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Metro Detroit Sikhs honor victims of Indiana shooting with solidarity vigil

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Plymouth – The solemn look on Heminder Singh’s face told half the story. The poster he held on Sunday with the names of four of the eight souls lost in a shooting at a FedEx facility in Indianapolis said the rest.

Among the dead late Thursday were four Sikhs, a religious group from India with a presence in the US and Metro Detroit, and this prompted those like Singh to honor them in a solidarity vigil outside a temple of worship.

It was also a call to end the gun violence and anger directed at them because of their presence in American society.

“This is an extremely tragic event for all of us as a Sikh community and for the whole country,” said Singh, 61, of West Bloomfield Township, who joined nearly 50 others to honor the fallen at the Gurdwara Sahib Mata Tripta in Plymouth.

“We hope and pray for the families of all the people we have lost,” he said. “We have a lot of compassion for the family of the person who caused the loss of life. We believe that no matter what, we will remain positive.”

The safety of Sikhs, said Singh, “is an issue because of our looks and identities because far too many incidents have happened over the years.”

Bhai Iqbar Singh, right, offers a prayer as Sikh community and others gather for a solidarity vigil in Plymouth Gurdwara Sahib, Plymouth, Michigan on April 18, 2021.

About 90% of the workers at the FedEx warehouse near Indianapolis International Airport are members of the local Sikh community, according to Indiana authorities.

Those present cited a 2012 shooting in a Sikh temple in Wisconsin that killed six people. A worrying trend that they see as their community’s target for joke and violence based on the turbans men wear or what they look like.

Those of the Sikh faith, of whom there are an estimated 3,000 to 4,000 families in the area, held lit candles that dripped onto the sidewalk on a bright sunny day, praying for peace and an end to the violence.

Raman Singh, 55, of West Bloomfield Township, reads the names of the victims of the Indianapolis shooting.

Raman Singh, 55, of West Bloomfield Township, said, “It doesn’t seem that much has changed”, given the Indiana shooting and past violence against Sikhs.

“This tragedy was too personal for us. It took place in another city in the Midwest, not too different from ours,” she said. “And the names of the victims could have been the names of our own friends and family.”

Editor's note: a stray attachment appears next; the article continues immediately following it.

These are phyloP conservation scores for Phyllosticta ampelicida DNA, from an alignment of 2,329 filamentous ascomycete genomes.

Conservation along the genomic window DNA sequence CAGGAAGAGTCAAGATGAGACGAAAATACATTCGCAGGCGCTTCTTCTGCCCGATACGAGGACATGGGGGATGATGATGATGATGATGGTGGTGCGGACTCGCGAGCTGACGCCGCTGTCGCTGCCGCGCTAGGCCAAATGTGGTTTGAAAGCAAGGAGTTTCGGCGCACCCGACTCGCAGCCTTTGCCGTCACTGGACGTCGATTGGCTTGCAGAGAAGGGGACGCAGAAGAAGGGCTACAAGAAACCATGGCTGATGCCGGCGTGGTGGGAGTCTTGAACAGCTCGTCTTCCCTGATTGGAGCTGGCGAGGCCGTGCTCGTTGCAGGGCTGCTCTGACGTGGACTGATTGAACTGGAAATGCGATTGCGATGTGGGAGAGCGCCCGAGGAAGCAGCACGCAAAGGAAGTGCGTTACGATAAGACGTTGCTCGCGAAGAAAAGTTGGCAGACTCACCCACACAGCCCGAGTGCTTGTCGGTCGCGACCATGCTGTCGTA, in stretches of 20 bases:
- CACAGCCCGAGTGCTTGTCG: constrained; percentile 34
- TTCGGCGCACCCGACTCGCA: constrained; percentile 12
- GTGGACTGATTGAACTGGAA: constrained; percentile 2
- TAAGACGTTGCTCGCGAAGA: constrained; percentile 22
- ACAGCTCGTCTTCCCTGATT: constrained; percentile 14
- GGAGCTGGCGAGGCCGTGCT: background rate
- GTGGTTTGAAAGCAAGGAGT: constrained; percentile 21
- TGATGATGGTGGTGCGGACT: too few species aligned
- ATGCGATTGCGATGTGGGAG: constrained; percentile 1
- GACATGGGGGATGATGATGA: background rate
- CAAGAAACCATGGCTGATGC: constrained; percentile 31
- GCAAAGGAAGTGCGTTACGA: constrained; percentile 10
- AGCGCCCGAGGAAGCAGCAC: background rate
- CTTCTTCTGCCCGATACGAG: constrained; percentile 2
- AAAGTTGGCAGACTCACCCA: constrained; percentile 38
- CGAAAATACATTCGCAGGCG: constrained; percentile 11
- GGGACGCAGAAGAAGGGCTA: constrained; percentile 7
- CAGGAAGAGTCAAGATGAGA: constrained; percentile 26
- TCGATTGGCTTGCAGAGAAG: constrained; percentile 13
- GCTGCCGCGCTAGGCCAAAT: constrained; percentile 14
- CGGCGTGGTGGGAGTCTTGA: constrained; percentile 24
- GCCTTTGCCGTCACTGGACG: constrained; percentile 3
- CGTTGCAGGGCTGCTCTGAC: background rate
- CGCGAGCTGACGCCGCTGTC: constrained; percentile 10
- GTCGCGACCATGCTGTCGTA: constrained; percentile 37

Ramandeep Sidhu (54) from South Lyon, Amisha Datta (22) and her brother Aniketh Datta (18) from Novi have their candles lighted by Gurjinder Singh (52) from Lansing at a Sikh solidarity vigil in Plymouth Gurdwara Sahib in Plymouth.  Me.  April 18, 2021.

Dilbag Singh, 51, president of the Gurdwara in Plymouth, described the shooting as “a very tragic and very sad incident”.

This type of gun violence and shootings is “good for no one, especially when it was known” that the man who killed the others and himself was in a fragile state of mind and that his mother had warned the authorities beforehand, Singh said.

“I think we need more (gun) controls to control such murders,” he said. “It’s not just that incident. We know it happened in Colorado. It happened in Atlanta. I think we all need to get together and focus on it so that there can be more controls so that people who are not in theirs In good constitution, the state should not be able to keep all of these weapons. “

Ramandeep Sidhu (54) from south Lyon watches how Amisha Datta (22) and her brother Aniketh Datta (18) have their mother Somlika Datta (48) from Novi light their candles.

D-Canton Township MP Ranjeev Puri condemned the loss of “more casualties to gun violence”.

“Government action is absolutely necessary for these things to be absolutely prevented,” he told the crowd. “And our country has a problem. This month this is the 45th mass shooting in this country. No American should live in fear. And Sikhs are unfortunately disproportionately affected, be it because of their beliefs, their appearance or just who we are . “

These problems, “he added,” won’t come to light until it’s too late. “

That must change, said Puri, towards a community that “remains largely invisible”.

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Twitter: @leonardnfleming

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